The devastating reality is that one third of all the honey consumed in the U.S. is probably smuggled in from China, which means that there is a possibility that it is tainted with illegal antibiotics and heavy metals.
Documents which resulted from the investigation of Food Safety News prove that we here consume millions of pounds of imported, unsafe honey, which is otherwise banned in numerous countries.
Even after the widespread arrests and convictions of major smugglers over the last two years, this flow of Chinese honey continues unstopped, despite assurances from the Food and Drug Administration and other federal officials that the hundreds of millions of pounds reaching store shelves were authentic and safe.
Food Safety News also interviewed numerous experts, which claim that some of the largest and most long-established U.S. honey packers are buying mislabeled, transshipped or possibly altered honey knowingly. Thus they have the chance to sell it cheaper than those companies who rigorously inspect honey and opt for quality and safety.
Richard Adee, the Washington Legislative Chairman of the American Honey Producers Association, points out that “It’s no secret that the honey smuggling is being driven by money, the desire to save a couple of pennies a pound.
These big packers are still using imported honey of uncertain safety that they know is illegal because they know their chances of getting caught are slim.”
All shipments of honey from India were barred by food safety investigators from the European Union due to the presence of lead and illegal animal antibiotics.
Moreover, investigations discovered that an even larger amount of honey apparently had been concocted without the help of bees, made from artificial sweeteners and then extensively filtered to remove any proof of contaminants or adulteration or indications of precisely where the honey actually originated.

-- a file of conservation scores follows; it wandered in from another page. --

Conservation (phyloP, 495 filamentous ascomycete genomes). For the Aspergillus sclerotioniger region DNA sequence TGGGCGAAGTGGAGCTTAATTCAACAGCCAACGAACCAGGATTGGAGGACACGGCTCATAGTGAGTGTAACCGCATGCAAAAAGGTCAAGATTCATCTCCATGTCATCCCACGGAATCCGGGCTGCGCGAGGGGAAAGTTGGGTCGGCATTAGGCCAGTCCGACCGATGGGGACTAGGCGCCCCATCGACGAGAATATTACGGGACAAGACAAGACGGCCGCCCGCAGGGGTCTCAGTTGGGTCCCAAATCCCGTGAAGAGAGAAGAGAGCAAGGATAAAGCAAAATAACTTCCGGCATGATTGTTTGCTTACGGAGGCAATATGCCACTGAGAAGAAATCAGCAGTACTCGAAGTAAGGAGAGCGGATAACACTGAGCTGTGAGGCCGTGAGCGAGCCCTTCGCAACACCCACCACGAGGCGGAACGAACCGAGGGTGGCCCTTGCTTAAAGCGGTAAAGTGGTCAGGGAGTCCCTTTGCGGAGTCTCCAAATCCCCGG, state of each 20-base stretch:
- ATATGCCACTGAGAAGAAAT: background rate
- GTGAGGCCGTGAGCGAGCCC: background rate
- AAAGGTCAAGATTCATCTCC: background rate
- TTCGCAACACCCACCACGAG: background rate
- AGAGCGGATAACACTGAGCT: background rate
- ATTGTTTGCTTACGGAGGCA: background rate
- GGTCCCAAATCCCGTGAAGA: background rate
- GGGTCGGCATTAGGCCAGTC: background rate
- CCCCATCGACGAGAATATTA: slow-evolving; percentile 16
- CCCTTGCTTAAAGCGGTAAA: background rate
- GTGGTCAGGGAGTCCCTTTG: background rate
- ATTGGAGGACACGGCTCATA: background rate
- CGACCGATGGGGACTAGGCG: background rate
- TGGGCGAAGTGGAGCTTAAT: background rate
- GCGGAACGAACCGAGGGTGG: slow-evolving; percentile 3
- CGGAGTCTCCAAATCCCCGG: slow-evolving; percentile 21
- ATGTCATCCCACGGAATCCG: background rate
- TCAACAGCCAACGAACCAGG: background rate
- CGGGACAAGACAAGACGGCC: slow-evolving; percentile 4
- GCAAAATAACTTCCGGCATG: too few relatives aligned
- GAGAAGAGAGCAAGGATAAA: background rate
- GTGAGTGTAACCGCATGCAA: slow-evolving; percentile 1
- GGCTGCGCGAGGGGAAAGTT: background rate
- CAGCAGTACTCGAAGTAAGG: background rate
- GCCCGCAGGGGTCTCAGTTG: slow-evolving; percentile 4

The e rampant honey laundering and the record amount of the Chinese honey purchased by major U.S. packers was proved by an examination of international and government shipping tallies, customs documents and interviews with some of North America’s top honey importers and brokers.
Suebee Co-Op, the nation’s oldest and largest honey packer and seller, was contacted by Food Safety News in order to respond to these allegations and to learn where it gets its honey. However, they remained silent, and did not answer to any call or emails that they repeatedly got. Other major honey seller also did not return to calls and emails.
Indian Honey Will Not Be Consumed in EU
The countries of the European Union and more others officially banned this questionable honey at the beginning of June 2010. On the other hand, and on the other side of the ocean, we live in a place where the FDA checks few of the thousands of shipments arriving through 22 American ports each year.
Namely, FDA data shows that, between January and June, just 24 honey shipments were stopped from entering the country. The number of loads and the inspection team are not exposed by the agency.
Furthermore, during that same period, the U.S. Department of Agriculture reported that almost 43 million pounds of honey entered the U.S. Of that, the Department of Commerce said 37.7 million pounds came from India. Yes, we speak about the same honey that is banned in the EU due to lack of proper paperwork that it is not Chinese and proofs that it contained animal medicine and lead.
Elise Gagnon, president of Odem International, which is a worldwide trading house that specializes in bulk raw honey says that“There are still millions of pounds of transshipped Chinese honey coming in the U.S. and it’s all coming now from India and Vietnam and everybody in the industry knows that.”